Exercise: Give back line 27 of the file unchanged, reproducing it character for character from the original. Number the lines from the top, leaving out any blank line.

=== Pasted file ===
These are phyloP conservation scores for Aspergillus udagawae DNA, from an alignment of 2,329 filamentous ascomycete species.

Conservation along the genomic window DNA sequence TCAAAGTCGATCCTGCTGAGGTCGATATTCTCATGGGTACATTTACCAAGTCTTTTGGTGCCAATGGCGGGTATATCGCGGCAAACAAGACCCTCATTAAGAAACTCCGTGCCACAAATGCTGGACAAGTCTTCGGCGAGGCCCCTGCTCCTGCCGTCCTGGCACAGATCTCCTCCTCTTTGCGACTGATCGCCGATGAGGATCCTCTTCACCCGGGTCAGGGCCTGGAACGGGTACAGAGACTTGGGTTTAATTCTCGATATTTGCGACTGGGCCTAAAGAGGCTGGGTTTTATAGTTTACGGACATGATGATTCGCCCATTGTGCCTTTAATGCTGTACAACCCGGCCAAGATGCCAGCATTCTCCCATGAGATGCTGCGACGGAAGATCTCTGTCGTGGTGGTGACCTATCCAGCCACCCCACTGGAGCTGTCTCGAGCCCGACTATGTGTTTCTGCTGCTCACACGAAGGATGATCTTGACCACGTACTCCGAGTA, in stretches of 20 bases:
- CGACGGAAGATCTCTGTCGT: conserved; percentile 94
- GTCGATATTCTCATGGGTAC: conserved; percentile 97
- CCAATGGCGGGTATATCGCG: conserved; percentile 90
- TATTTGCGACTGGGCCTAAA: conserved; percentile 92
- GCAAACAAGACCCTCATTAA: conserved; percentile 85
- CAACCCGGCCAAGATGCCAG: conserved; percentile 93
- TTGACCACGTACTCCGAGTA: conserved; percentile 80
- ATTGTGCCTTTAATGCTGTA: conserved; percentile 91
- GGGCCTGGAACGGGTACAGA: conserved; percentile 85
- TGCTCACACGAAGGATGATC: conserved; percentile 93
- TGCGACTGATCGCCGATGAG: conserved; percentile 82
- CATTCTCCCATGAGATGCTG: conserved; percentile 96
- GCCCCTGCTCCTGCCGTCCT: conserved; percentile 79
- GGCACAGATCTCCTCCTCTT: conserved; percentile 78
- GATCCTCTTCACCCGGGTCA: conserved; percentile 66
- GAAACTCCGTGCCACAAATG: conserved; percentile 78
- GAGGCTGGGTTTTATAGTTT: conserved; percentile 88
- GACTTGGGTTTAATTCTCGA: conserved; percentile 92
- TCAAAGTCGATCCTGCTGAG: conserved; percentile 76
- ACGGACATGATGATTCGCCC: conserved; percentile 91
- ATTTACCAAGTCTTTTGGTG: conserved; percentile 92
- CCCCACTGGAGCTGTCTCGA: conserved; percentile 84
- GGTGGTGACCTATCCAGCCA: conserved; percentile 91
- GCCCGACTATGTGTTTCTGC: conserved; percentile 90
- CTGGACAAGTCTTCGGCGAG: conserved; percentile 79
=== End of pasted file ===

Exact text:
- CTGGACAAGTCTTCGGCGAG: conserved; percentile 79